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Johnson Collection of Japanese Prints

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Ando Hiroshige (aka Hiroshige), Japanese, (1797–1858)
Fifty-three Stations of the Tokaido: Station 25, Kanaya, c. 1833-1834
Ink on Paper
9 in. x 15 1/2 in. (228.6 mm x 393.7 mm)

Object Type: Print
Technique: Wood-block Printing
Period: Edo (Japan, 1615-1868)
Credit Line: Gift of Mrs. James W. Johnson
Accession Number: 46.1.32

Alternate Title: Tokaido gojusan tsugi no uchi [Hoeidoban]: Kanaya, Oigawa

Singer, Robert T. and Melinda Takeuchi.  Edo  Art in Japan 1615-1868.  New Haven and London:  Yale University Press., 1998.

On mat in pencil: Jo XVI set 25, #358. Signed: Hiroshige ga. Censor's seal: Kiwame. Publisher's seal: Hoeido.

Nishiki-e, horizontal oban; colored ink on paper.

Object Description
The image, from Hiroshige's "Tokaido" series, depicts workers crossing the bank of the Oi River, which lies in the 2-mile distance between Shimada and Kanaya. The enormous volume of traffic during the Edo period produced what amounted to a virtual mobility industry, which included such workers as packhorsemen, bearers, ferrymen, and porters.  And because the Tokugawa regime restricted the movement of potentially hostile armies by not building bridges over major rivers, this workforce was joined by a host of seminaked specialists in river fording.  The lack of bridges was inconvenient to say the least; during the rainy season travelers could be stranded for almost a month waiting to cross.  Shallow rivers could be traversed on foot without assistance, but deeper ones, like the Oi River pictured here, required other means.  The price of carriage depended on the depth of the water and the mode of transport: palanquin, litter, or shoulders (the first two are pictured here).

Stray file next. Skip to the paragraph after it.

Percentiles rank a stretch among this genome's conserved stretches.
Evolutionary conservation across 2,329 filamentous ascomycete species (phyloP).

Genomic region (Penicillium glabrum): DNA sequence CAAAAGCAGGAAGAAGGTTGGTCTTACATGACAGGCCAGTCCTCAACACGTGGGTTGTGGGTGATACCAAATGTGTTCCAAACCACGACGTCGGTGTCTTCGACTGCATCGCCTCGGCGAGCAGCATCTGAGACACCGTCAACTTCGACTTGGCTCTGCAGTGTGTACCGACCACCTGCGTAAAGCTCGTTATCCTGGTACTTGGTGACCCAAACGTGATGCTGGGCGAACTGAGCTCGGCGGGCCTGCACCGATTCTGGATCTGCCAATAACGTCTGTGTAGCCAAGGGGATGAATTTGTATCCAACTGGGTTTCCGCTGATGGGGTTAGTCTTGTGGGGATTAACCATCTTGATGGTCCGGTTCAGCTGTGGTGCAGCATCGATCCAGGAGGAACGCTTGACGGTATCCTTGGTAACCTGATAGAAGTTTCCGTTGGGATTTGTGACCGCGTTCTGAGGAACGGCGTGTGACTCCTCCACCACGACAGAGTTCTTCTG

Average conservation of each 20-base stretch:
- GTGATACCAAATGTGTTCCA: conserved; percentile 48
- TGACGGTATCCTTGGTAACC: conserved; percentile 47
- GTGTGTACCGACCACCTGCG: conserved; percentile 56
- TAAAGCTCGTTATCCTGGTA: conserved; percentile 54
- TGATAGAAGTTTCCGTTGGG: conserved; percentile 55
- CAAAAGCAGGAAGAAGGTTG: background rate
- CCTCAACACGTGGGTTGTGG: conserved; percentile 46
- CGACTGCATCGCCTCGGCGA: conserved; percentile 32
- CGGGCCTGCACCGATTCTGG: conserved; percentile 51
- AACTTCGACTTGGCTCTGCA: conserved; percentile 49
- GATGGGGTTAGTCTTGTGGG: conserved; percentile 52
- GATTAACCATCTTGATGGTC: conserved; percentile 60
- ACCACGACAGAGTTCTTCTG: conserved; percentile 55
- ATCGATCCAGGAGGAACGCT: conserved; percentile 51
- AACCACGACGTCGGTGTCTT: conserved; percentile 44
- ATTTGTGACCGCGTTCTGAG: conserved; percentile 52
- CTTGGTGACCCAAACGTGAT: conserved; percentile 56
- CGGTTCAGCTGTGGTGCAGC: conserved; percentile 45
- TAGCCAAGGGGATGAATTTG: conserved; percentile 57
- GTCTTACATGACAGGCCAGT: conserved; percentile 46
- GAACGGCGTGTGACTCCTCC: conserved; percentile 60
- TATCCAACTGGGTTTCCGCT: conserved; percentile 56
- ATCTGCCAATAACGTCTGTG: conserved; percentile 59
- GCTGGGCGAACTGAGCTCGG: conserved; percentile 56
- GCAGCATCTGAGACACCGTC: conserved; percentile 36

Sometimes the price was renegotiated midstream, when the consumer had little say in the matter.  In this print the palanquin bearers moving into the deep water to the left extend their right hands to synchronize their stride, while those at the extreme right negotiate with a group ready to cross.  To emphasize the width of the riverbed, Hiroshige rendered the mountains in the background as being much taller than they are in reality.

Hoeido (Takenouchi Magohachi) seal.

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